how you like to act? Did you wear clothing based on what is comfortable (e.g., did you wear clothing)? Did you
bring your own soda? How you answer these questions depends somewhat on the influence you wish to have
on others, as well as your adherence to social control and norms. What is social control? Social control is
when individuals and groups engage in behaviors designed to uphold societal norms and prevent deviant
behavior in society (Witt, 2018).
By this point in the course, it should be evident that we have many mechanisms built into our social life that
bring about social control. The largest among these mechanisms is the socialization process itself. Almost
from birth, parents teach children what society expects of them and the resulting sanctions when children fail to
meet the expectations. Children learn a system of values that provides justification and motivation for wanting
to do certain types of things that meet the approval of parents. Youth also seek out other agents of
socialization like media and peers to learn the norms in society. The socialization process creates a system of
self-controls that incorporate the internalized values and norms. Thus, each day, every person experiences
pressures to meet the expectations of others. Over time, these obligations become part of the structure of
society. The obligations are to our primary and secondary groups, as well as to formal groups such as
corporations, unions, professional associations, and churches.
Social control is a tool to make social life predictable and to prevent deviance. A positive of this is it prevents
chaos in society. The negative is that sometimes following the norm is not the best for you or society as
discussed above. We learned in Unit II that positive or negative sanctions are often a technique used in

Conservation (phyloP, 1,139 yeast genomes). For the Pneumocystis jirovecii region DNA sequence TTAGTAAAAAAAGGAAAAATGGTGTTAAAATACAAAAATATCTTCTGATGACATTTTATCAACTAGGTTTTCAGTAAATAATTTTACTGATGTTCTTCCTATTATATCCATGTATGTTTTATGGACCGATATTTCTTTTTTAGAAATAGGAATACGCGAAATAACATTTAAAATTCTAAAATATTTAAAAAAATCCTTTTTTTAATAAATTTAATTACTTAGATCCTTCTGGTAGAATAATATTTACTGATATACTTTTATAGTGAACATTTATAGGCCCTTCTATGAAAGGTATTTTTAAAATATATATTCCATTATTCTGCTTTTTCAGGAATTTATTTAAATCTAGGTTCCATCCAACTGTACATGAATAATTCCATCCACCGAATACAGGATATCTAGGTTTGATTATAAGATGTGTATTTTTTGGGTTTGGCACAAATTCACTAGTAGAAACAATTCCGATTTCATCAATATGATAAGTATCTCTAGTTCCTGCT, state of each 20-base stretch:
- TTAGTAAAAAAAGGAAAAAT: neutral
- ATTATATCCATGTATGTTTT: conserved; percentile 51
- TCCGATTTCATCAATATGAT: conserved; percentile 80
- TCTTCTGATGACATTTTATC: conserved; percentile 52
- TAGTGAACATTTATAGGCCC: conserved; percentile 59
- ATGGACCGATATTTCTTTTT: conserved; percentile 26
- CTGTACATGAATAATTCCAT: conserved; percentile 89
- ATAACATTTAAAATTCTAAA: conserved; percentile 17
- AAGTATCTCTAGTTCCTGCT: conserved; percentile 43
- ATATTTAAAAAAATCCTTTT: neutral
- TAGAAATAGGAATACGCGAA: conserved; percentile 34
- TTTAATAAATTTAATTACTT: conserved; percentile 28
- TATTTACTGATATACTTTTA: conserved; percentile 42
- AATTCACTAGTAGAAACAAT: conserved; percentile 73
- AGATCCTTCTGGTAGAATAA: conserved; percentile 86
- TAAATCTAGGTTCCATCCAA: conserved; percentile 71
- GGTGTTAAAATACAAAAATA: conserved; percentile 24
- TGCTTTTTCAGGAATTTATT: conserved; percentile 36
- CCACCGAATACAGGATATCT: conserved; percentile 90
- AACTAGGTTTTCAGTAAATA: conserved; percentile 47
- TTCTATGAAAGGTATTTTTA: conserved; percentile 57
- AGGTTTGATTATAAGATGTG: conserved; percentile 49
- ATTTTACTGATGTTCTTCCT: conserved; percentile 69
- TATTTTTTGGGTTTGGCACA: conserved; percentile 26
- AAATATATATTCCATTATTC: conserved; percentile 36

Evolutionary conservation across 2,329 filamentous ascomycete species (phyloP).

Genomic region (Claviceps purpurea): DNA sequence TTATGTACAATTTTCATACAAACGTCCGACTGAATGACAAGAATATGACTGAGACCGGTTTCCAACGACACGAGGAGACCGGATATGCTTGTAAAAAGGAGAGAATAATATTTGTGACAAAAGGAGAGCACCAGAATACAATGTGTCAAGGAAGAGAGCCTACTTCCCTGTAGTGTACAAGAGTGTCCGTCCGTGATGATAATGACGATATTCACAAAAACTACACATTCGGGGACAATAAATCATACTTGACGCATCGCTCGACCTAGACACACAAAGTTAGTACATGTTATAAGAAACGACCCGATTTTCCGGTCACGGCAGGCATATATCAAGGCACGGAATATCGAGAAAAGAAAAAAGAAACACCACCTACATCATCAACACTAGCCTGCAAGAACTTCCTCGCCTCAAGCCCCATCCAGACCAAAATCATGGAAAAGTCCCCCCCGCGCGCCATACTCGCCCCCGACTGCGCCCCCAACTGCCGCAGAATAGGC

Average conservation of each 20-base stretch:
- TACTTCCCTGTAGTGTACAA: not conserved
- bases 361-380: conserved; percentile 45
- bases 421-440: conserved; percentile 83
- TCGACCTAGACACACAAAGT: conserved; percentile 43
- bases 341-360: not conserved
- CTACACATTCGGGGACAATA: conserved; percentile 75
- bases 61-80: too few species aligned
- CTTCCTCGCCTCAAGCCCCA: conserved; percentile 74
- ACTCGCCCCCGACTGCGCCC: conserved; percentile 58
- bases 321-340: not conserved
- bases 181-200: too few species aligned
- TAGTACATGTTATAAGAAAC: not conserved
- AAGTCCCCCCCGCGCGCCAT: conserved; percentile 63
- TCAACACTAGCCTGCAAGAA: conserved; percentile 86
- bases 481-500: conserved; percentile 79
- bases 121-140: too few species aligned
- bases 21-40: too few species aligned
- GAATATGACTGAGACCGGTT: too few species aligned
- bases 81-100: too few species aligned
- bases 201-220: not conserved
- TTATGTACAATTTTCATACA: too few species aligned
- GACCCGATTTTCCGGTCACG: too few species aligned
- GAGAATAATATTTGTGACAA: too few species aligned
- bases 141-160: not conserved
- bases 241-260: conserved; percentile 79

society to maintain social control and deter deviant behavior. Sanctions for not fulfilling these obligations vary
depending on to whom we owe the obligations and the degree of importance that the obligations hold to
society. For example, not fulfilling an obligation to a friend to meet for drinks results in minor sanctions. Not
meeting an important client for drinks may well result in the loss of a job. When law violations occur, external
formal mechanisms of social control—the police, courts, and correctional systems—come into play.
Social control can be enforced through informal means by members in society. An example of an informal
means of social control would be a person smiling and thanking someone who holds the door for him or her.
Being polite can be deemed a very important value and reinforced by promoting norms like smiling or
thanking someone for holding the door for others. Social control can also be achieved through more formal
means in which an authority figure uses formal rules as guidelines for sanctions. For example, society dislikes
people driving fast through school zones. To encourage conformity in school zones, having to pay speeding
fines exceeds the benefits of speeding for some. We choose to go the speed limit, not because we dislike
speeding, but because there is a law in place that results in a substantial monetary fine.
The textbook discusses three types of social control: conformity, obedience, and stigma. Conformity is a type
of control that is maintained by going along with the group. This can be seen in everyday life in a variety of
ways like the choice in clothing, music, cars, or activities. We learned in Unit II about the important part peers
and other socializing agents have on behavior. An individual conforms to gain acceptance and avoid seeming
out of place or different. Obedience is a type of social control based on hierarchy and authority. In Unit III, we